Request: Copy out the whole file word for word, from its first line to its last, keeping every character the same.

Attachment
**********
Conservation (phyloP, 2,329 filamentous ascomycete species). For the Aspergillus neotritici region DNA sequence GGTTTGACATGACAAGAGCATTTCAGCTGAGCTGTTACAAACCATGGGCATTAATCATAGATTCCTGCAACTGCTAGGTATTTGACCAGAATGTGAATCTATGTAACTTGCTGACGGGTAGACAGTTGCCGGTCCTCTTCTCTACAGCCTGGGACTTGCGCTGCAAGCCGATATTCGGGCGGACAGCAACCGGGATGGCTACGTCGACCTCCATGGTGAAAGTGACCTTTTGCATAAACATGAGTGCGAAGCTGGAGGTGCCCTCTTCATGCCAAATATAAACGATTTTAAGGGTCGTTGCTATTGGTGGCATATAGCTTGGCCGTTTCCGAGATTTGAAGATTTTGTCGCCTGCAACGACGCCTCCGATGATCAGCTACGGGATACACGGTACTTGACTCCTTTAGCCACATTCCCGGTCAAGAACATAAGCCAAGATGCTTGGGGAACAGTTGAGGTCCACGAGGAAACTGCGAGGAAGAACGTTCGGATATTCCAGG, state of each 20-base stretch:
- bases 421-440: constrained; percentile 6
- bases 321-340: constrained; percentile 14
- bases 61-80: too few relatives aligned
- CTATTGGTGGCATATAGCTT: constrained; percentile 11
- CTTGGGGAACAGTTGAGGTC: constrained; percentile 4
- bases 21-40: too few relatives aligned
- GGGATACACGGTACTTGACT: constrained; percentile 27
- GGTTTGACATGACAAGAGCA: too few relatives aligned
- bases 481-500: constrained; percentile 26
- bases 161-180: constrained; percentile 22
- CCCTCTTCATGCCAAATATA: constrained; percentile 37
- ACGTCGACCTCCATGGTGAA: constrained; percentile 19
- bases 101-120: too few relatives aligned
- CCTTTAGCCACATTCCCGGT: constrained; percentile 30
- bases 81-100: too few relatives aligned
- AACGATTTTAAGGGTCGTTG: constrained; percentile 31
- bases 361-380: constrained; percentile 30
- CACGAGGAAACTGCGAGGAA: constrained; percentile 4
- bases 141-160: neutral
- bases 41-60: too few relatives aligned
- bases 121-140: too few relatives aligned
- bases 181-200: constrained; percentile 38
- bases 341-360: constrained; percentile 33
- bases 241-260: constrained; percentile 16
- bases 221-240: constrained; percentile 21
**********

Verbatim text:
Conservation (phyloP, 2,329 filamentous ascomycete species). For the Aspergillus neotritici region DNA sequence GGTTTGACATGACAAGAGCATTTCAGCTGAGCTGTTACAAACCATGGGCATTAATCATAGATTCCTGCAACTGCTAGGTATTTGACCAGAATGTGAATCTATGTAACTTGCTGACGGGTAGACAGTTGCCGGTCCTCTTCTCTACAGCCTGGGACTTGCGCTGCAAGCCGATATTCGGGCGGACAGCAACCGGGATGGCTACGTCGACCTCCATGGTGAAAGTGACCTTTTGCATAAACATGAGTGCGAAGCTGGAGGTGCCCTCTTCATGCCAAATATAAACGATTTTAAGGGTCGTTGCTATTGGTGGCATATAGCTTGGCCGTTTCCGAGATTTGAAGATTTTGTCGCCTGCAACGACGCCTCCGATGATCAGCTACGGGATACACGGTACTTGACTCCTTTAGCCACATTCCCGGTCAAGAACATAAGCCAAGATGCTTGGGGAACAGTTGAGGTCCACGAGGAAACTGCGAGGAAGAACGTTCGGATATTCCAGG, state of each 20-base stretch:
- bases 421-440: constrained; percentile 6
- bases 321-340: constrained; percentile 14
- bases 61-80: too few relatives aligned
- CTATTGGTGGCATATAGCTT: constrained; percentile 11
- CTTGGGGAACAGTTGAGGTC: constrained; percentile 4
- bases 21-40: too few relatives aligned
- GGGATACACGGTACTTGACT: constrained; percentile 27
- GGTTTGACATGACAAGAGCA: too few relatives aligned
- bases 481-500: constrained; percentile 26
- bases 161-180: constrained; percentile 22
- CCCTCTTCATGCCAAATATA: constrained; percentile 37
- ACGTCGACCTCCATGGTGAA: constrained; percentile 19
- bases 101-120: too few relatives aligned
- CCTTTAGCCACATTCCCGGT: constrained; percentile 30
- bases 81-100: too few relatives aligned
- AACGATTTTAAGGGTCGTTG: constrained; percentile 31
- bases 361-380: constrained; percentile 30
- CACGAGGAAACTGCGAGGAA: constrained; percentile 4
- bases 141-160: neutral
- bases 41-60: too few relatives aligned
- bases 121-140: too few relatives aligned
- bases 181-200: constrained; percentile 38
- bases 341-360: constrained; percentile 33
- bases 241-260: constrained; percentile 16
- bases 221-240: constrained; percentile 21